Ordinal Position Function
A function which returns ordinal position of one specific element in an array as a number. Alternative name occurrence.
So for example if the array was like this
A1 Dave
A2 Fred
A3 Jim
A4 Dave
Then Ordinal(A1:A4,A1) would return 1 eg the 1st Occurence of Dave
Ordinal(A1:A4,A2) would return 1 eg the 1st Occurrence of Fred
Ordinal(A1:A4,A3) would return 1 eg the 1st Occurence of Jim
Ordinal(A1:A4,A4) would return 2 eg the 2nd Occurrence of Dave
Function Format something like
Ordinal(lookup array, lookup cell, optional reverse)
Lookup array could be vertical with a width of 1 column or horizontal with a height of 1 row.
Lookup cell must be in the lookup array
Reverse would count from the bottom or right rather than top or left.
Attached picture is a more concrete example.
Should work in Tables too.
The only work around I have for this is a real cludge and relies on the list being sorted. Personally I have needed something like this a few times.
It could also be useful for check that data entered doesn't contain duplicates, although can also use countif function for that.
To syntactic sugar extensions would be FirstOrdinal and LastOrdinal which return true if the element is the first or last respectively, but this would be possible with the Ordinal function and Countif function within an If function
A slight longer example in the screen shot (done by hand)
4 comments

Sergei Baklan commented
Hi Steve,
With structured references it also works like
=COUNTIF(OFFSET(tblOne[[#Headers],[Opponent]],1,0):[@Opponent],[@Opponent]) 
Steve A commented
Sergei. Thanks your solution which works well, and certainly simplifies my method. I am kicking myself didn't figure it out, obviously over thought it.
Having said that, a proper function would be still be good, because when used in tables you could use structured references.
Roy: Thanks for your time, didn't quite follow it, but assuming you are correct a lot of shenanigans to get it to work. 
Sergei Baklan commented
In general COUNTIF($A$1:A1,A1) is Ordinla(A1:A4,A1), etc.... COUNTIF($A$1:A4,A4)

Roy commented
It'd be nice.
There is a fairly standard workaround for that if you need the functionality. Basically, you MATCH() the test value against the range the results of which Excel sees as an array of TRUE and FALSE. With the kind of thing you are looking to do, there would presumably be only one match, so only one TRUE in the array Excel sees internally.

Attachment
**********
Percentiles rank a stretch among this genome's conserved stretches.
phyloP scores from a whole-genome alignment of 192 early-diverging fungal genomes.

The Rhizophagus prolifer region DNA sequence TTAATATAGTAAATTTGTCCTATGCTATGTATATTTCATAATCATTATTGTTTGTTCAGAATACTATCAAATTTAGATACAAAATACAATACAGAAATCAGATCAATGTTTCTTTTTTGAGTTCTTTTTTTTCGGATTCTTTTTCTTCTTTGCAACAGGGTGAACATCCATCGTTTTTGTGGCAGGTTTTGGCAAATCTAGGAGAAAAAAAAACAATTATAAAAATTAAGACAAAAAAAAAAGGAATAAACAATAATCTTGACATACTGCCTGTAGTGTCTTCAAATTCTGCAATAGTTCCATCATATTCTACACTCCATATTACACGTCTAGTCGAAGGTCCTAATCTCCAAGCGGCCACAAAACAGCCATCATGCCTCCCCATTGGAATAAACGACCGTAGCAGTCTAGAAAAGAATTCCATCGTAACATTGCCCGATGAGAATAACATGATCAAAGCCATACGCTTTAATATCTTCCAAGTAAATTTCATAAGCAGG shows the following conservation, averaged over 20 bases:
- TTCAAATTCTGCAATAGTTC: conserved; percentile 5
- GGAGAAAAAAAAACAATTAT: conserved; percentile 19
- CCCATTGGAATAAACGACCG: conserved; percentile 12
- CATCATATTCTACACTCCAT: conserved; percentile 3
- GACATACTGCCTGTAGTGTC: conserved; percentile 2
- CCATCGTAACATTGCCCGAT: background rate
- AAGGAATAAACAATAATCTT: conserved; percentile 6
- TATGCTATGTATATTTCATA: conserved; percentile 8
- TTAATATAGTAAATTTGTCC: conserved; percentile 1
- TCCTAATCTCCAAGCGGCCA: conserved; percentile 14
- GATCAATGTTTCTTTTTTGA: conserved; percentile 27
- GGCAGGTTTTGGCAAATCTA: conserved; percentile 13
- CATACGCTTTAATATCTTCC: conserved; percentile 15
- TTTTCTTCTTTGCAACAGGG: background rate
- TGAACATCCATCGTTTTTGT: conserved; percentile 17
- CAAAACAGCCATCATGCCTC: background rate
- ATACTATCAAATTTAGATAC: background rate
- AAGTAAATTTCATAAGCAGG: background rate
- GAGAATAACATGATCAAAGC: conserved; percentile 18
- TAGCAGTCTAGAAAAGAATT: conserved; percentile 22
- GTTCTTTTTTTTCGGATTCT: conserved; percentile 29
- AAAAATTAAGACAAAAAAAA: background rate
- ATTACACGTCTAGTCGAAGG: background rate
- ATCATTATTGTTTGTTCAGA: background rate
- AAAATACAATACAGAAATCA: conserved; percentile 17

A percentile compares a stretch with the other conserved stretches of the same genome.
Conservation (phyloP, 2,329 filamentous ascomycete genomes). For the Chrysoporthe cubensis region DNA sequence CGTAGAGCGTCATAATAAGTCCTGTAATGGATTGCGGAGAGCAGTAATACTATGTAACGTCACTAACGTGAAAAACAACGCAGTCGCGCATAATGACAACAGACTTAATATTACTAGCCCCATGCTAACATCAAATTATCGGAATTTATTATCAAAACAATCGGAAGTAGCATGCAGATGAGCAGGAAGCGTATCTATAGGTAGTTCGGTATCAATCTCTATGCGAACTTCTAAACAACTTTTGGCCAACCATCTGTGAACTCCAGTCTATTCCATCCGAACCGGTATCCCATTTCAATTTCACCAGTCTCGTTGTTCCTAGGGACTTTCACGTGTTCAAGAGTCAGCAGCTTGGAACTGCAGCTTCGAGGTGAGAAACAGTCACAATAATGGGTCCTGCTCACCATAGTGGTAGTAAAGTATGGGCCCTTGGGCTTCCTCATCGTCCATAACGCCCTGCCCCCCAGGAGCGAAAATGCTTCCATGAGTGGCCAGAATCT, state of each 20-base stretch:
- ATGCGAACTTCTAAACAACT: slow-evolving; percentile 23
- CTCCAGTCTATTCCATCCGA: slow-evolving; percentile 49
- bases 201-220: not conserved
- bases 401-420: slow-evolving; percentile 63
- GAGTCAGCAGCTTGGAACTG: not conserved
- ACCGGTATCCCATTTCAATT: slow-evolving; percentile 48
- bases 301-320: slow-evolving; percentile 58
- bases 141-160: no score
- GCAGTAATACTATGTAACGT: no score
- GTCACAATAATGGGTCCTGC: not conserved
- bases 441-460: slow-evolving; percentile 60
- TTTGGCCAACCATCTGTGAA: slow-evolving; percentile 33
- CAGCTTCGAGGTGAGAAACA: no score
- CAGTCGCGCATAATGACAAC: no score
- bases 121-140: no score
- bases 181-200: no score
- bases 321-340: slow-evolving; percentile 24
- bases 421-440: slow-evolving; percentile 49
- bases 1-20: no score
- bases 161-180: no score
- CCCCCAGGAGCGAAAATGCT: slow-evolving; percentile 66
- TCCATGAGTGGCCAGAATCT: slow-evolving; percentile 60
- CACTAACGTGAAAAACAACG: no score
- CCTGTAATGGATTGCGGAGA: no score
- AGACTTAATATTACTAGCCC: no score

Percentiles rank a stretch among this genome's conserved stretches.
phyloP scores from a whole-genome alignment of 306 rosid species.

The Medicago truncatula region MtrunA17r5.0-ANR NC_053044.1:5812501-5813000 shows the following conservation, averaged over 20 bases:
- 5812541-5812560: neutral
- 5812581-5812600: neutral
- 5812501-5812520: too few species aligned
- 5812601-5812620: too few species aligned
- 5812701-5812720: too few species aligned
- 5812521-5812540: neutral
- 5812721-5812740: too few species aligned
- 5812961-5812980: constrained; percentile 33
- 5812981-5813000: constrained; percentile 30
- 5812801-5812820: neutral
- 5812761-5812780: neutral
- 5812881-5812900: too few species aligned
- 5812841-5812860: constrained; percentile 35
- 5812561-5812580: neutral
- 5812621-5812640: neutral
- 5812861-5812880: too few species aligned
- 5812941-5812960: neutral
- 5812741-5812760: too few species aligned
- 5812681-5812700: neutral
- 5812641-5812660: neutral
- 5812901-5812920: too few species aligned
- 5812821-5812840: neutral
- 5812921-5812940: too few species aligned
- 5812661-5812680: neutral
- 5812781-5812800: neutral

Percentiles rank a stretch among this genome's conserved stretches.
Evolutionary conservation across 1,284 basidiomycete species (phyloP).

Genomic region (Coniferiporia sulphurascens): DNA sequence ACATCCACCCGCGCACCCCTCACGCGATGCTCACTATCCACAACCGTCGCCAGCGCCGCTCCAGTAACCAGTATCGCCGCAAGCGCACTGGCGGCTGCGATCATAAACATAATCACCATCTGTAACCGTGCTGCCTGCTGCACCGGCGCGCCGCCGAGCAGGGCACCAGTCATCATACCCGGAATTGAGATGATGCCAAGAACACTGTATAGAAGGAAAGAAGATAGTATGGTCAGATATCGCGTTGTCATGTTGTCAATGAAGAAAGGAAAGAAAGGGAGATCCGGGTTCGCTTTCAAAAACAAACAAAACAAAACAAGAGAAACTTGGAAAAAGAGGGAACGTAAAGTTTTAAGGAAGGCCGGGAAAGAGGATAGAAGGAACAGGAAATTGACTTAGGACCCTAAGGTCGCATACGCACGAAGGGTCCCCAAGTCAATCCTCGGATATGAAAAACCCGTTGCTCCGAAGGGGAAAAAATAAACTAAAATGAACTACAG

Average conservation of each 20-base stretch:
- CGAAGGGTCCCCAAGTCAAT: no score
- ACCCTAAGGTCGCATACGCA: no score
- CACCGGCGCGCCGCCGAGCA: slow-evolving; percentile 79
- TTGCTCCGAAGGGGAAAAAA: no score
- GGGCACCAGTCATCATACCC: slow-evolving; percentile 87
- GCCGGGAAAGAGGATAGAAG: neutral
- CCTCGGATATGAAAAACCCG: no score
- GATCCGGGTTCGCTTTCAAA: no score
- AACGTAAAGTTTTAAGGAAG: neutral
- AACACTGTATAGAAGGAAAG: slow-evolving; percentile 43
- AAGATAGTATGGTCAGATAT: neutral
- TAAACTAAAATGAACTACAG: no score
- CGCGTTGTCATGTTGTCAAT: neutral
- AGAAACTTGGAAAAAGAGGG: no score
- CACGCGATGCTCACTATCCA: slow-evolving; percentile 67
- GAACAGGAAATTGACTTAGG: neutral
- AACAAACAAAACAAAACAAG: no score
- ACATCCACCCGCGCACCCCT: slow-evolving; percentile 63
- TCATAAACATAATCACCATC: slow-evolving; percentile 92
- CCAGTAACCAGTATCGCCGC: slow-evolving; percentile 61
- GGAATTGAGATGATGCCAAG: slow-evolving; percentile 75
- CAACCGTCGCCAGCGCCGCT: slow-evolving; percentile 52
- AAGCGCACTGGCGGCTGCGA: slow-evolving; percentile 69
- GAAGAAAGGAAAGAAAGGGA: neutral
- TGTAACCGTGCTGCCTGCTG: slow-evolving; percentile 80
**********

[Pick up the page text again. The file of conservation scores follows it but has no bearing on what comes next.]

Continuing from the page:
Excel would be happy to see that as an array of 1's and 0's, but won't on its own, so you multiply that result by a generic array. It could be an array of just 1's, but that would not solve your need. A way to produce an array of sequential numbers is to use the ROW() function in an array formula (the "CSE" kind, not the new ones) like so:
ROW(1:4)
(you can hard code the 1 and 4, or do it with functions). That will produce, internally in the formula, "{1;2;3;4}" and if you multiply the first part by this part, Excel will go elementwise through both lists and give you, say
{0;1;0;0} * {1;2;3;4} = {0;2;0;0}
(I said "you" but really, still Excel internally).
So far, so good. Now SUM() that result and you get "2" for a formula output. That happens to be the test value's ordinal position in the range.
Depending upon one's needs, one can modify the approach. If you ever see a formula that has " " at the start (usually), or "+ +", it is assuredly doing this kind of work. The reason is you have to perform an operation on the internal result to make it a single value for output. The above description used SUM() and was really more of this calculation: {1} * {1;2;3;4} than the simple version I mentioned above.
Why the shenanigans though, right? It should be straightforward. That there has been a taught workaround for so long CLEARLY shows the huge need for a direct, natural way to do this!